Well, I come to tell you guys... I at last found some kind of distortion that feels healthy in my voice, and is sustainable. I've tried the "throat singing" type of distortion ( false folds and cartilage, Hetfield style ) but it hurts and always leaves me with air leak and poor stamina for days or a week or two, even. I've tried creaking distortion but as I already mentioned, my voice is kind of f***ed up in some way, and I don't know if it's normal but I have a hard time coordinating fry, lol. and when I manage, it leaves my voice very worn out if done for 20 minutes.

      This kind of distortion I found is probably like the rattle described in CVT terms ( kind of what Jorn Lande does most of the time ), where something ( I think arytenoid cartilage ? ) vibrates, but in a different way, I feel like the upper and side walls of my pharynx contracting, which makes something vibrate and produce this "overlay".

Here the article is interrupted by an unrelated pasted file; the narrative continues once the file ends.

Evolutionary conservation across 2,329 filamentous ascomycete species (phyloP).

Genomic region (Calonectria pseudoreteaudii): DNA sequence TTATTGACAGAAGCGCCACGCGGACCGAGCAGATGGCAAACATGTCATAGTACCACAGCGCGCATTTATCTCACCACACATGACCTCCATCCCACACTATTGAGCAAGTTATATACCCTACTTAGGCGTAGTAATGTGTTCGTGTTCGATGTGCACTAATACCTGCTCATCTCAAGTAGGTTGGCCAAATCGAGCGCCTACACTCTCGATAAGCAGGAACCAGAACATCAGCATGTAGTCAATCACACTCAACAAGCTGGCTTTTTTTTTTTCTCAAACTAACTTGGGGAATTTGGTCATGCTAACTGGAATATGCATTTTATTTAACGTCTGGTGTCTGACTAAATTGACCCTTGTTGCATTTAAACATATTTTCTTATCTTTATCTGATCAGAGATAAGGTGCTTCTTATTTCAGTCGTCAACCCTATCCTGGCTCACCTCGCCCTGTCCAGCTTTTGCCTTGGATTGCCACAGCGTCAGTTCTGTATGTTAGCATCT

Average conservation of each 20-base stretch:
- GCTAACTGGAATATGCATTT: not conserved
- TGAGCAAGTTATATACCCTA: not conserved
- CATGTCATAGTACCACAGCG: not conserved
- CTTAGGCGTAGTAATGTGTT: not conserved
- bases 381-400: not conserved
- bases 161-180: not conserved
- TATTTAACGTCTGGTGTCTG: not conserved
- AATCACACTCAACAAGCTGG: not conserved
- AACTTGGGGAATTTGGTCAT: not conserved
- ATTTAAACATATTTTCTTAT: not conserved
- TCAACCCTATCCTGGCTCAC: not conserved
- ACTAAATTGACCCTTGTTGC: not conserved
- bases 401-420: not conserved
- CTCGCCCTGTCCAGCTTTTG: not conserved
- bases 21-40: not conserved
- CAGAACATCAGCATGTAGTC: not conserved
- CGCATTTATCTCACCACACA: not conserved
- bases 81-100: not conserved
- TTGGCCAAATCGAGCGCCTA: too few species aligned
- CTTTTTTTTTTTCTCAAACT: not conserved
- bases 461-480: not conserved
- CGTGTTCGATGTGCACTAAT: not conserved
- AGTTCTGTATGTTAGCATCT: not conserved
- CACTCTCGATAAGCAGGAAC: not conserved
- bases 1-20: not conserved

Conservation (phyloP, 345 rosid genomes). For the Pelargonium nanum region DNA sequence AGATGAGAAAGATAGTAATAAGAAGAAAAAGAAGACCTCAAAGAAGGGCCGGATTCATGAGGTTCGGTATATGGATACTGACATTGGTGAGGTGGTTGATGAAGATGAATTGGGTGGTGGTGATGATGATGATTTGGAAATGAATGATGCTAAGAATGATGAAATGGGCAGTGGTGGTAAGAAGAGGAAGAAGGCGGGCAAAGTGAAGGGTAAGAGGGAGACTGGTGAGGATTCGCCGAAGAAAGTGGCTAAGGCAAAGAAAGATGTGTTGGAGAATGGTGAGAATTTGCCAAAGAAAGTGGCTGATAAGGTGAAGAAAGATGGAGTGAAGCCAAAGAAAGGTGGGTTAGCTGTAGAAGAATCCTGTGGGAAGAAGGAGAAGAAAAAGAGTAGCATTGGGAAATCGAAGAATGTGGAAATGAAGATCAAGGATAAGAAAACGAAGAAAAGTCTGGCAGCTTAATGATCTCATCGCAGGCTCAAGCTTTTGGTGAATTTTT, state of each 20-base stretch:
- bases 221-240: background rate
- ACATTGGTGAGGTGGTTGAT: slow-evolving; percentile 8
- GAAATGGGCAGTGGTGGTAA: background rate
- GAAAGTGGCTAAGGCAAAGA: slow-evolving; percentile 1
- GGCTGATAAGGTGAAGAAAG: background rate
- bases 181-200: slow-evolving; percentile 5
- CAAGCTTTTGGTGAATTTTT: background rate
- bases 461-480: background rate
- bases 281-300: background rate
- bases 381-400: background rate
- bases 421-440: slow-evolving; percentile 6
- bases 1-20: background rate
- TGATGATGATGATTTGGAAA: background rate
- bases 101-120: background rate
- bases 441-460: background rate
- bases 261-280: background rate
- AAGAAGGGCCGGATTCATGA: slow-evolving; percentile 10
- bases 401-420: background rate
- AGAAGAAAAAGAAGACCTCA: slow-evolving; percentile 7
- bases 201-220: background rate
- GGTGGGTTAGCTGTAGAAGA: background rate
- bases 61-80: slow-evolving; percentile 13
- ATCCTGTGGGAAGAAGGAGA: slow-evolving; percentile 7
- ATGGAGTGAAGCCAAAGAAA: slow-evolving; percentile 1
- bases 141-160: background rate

I t's still a thin grit and I have to put quite a bit of effort in it to make the walls contract enough to make the sound but I guess with time and patience the strength will come and I'll be able to put more "anger" into it coordinated with vocal weight.  I must mention that doing this distortion makes my voice last longer, stamina is better, and closure is getting better too. I feel my muscles are working out and getting stronger, and I have an easier time mixing into my upper range. All this change in a span of 5 days, so it's important to note.

      I hope you guys like how it sounds, this is the fifth day since I found it, videos are from yesterday